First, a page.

Customers are protesting over the measures taken by web firm Fasthosts following a security breach.
Many have said the changes locked them out of their website
Following the attack on its customer database, Fasthosts asked customers to change their password for the webspace that Fasthosts looks after for them.
Last week Fasthosts unilaterally changed the passwords of customers who ignored this plea.
But the change has meant many small firms cannot access their website to administer their online shop or site.
The initial attack on Fasthosts took place in late October and the unilateral re-setting of passwords was carried out on 29 November.
A spokesman for Fasthosts said it took action after it became aware that a few customers who had not changed their passwords had "experienced a compromise" to their web space account.
Fasthosts will not say how many customers had their passwords reset only that a "number" were affected by its action.
The new passwords have been sent via the post to customers.
But many have complained that posting the password has effectively locked them out of their website until the delivery of the letter containing the new password.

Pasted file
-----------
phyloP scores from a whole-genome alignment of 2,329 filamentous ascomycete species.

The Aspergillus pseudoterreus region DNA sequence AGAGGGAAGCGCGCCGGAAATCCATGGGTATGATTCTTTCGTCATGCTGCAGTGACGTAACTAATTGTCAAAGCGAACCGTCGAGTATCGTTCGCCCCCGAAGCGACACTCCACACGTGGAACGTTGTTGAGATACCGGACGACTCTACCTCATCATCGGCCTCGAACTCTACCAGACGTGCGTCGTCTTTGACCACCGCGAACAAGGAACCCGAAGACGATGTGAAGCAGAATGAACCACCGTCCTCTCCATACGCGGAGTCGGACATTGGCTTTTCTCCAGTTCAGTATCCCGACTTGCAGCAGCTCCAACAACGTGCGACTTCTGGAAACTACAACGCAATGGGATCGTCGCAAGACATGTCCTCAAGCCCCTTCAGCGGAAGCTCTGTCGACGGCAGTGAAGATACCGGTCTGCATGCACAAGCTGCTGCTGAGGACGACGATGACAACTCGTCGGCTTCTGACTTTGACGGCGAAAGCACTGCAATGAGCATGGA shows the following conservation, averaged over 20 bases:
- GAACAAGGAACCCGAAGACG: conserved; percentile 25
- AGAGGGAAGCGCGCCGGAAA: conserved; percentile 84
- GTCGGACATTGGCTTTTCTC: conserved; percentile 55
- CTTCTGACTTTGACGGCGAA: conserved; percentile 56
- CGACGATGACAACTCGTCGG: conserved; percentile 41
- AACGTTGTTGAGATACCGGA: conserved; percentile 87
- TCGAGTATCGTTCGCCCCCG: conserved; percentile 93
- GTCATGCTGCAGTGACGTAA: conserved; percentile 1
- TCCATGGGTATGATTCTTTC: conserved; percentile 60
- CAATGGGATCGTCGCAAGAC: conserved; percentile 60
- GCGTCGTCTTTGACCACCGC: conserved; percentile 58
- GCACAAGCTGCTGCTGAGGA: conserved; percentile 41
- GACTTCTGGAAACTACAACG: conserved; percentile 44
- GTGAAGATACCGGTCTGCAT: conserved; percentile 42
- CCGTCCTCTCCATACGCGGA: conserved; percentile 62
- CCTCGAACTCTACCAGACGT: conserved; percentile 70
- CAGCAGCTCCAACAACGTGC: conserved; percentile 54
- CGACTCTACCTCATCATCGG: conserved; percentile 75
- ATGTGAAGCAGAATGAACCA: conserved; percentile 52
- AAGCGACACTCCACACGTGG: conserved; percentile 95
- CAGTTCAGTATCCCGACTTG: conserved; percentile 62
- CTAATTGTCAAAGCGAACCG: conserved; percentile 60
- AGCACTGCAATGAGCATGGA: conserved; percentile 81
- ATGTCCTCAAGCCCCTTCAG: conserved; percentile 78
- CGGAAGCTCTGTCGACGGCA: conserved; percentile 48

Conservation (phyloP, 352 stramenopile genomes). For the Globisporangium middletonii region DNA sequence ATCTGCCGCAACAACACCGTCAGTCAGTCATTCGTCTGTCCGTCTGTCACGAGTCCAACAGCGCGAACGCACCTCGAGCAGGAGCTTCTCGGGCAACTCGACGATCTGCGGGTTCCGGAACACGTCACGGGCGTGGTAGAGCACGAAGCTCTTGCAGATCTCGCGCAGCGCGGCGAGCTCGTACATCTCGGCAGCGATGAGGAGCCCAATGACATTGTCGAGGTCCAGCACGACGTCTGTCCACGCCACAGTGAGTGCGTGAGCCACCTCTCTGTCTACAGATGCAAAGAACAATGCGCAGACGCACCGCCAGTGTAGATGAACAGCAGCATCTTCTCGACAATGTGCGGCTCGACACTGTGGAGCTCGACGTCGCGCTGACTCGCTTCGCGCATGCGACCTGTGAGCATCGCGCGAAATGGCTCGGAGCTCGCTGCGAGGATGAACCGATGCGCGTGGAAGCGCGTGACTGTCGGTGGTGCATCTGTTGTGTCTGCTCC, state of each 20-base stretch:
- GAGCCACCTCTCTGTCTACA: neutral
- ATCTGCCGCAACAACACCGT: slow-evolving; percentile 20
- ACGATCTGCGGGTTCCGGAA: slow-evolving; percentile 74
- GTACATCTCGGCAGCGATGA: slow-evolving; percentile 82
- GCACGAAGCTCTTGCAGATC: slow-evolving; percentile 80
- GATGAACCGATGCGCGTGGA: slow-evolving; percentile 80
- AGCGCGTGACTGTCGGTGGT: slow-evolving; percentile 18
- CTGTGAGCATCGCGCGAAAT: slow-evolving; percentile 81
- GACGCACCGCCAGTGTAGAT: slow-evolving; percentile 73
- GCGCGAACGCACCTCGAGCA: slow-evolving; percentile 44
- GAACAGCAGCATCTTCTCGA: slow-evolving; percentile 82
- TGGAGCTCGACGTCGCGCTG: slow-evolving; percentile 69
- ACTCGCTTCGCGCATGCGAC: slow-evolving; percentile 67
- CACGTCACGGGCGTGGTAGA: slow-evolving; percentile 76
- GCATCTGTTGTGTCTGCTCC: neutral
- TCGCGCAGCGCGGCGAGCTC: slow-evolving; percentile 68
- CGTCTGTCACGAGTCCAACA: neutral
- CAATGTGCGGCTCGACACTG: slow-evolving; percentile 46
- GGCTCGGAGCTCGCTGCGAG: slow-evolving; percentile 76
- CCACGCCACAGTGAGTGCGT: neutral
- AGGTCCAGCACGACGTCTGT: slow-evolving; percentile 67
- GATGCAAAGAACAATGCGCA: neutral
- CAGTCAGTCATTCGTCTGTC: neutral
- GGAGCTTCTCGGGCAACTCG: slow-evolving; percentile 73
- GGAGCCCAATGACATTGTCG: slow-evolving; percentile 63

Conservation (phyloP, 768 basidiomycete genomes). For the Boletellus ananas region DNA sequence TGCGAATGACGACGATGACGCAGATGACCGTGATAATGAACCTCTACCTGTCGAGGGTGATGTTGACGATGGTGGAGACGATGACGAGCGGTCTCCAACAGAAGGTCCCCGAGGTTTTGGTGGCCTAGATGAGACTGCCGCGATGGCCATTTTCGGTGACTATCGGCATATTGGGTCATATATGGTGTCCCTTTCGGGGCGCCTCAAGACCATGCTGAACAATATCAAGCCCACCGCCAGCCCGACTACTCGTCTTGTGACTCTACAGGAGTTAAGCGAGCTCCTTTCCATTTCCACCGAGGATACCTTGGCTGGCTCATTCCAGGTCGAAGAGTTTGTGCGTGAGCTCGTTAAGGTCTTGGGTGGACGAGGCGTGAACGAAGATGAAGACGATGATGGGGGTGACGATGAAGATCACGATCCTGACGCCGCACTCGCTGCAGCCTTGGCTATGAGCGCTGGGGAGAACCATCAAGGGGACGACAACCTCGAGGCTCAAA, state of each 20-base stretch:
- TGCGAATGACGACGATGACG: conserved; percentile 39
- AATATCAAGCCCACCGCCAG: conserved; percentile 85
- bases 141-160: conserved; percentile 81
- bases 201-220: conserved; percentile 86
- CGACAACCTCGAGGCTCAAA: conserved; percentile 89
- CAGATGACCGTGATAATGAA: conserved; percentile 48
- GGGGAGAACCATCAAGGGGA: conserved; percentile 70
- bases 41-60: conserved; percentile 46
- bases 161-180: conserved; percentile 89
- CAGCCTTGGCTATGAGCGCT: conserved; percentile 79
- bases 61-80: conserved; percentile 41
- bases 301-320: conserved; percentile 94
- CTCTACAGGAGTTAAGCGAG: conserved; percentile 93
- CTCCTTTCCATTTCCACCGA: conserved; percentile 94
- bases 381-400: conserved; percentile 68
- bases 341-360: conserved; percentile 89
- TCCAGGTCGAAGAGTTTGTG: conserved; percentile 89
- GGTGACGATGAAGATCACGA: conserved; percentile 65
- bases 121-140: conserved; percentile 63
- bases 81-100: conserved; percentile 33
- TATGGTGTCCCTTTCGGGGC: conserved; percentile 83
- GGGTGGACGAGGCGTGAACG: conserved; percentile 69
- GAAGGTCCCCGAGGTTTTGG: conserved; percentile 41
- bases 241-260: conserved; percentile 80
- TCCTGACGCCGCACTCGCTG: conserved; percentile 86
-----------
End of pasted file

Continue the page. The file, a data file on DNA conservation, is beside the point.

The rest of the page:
In protest, some have set up websites to share information with other Fasthost customers.
The BBC has received many e-mail messages criticising Fasthosts for re-setting the passwords.
"This is causing severe problems for thousands of businesses and is only going to get worse," said Simon Metcalfe of SDM Insight.
Russell Wilkes of T6 consultancy said Fasthosts was doing a poor job of handling complaints and that phone calls and e-mail queries were going unanswered.
The Fasthosts spokesman said that the company had brought in extra staff to handle the volume of calls it was getting. It also said that customers could get their new passwords over the phone once the company had authenticated their identity.
The spokesman said further changes were due on 13 December when all passwords for e-mail services hosted by Fasthosts will be changed and apologised for the inconvenience this will cause.
"He added: "Unfortunately, the measures are necessary to fully ensure our customers' websites and data are fully secure."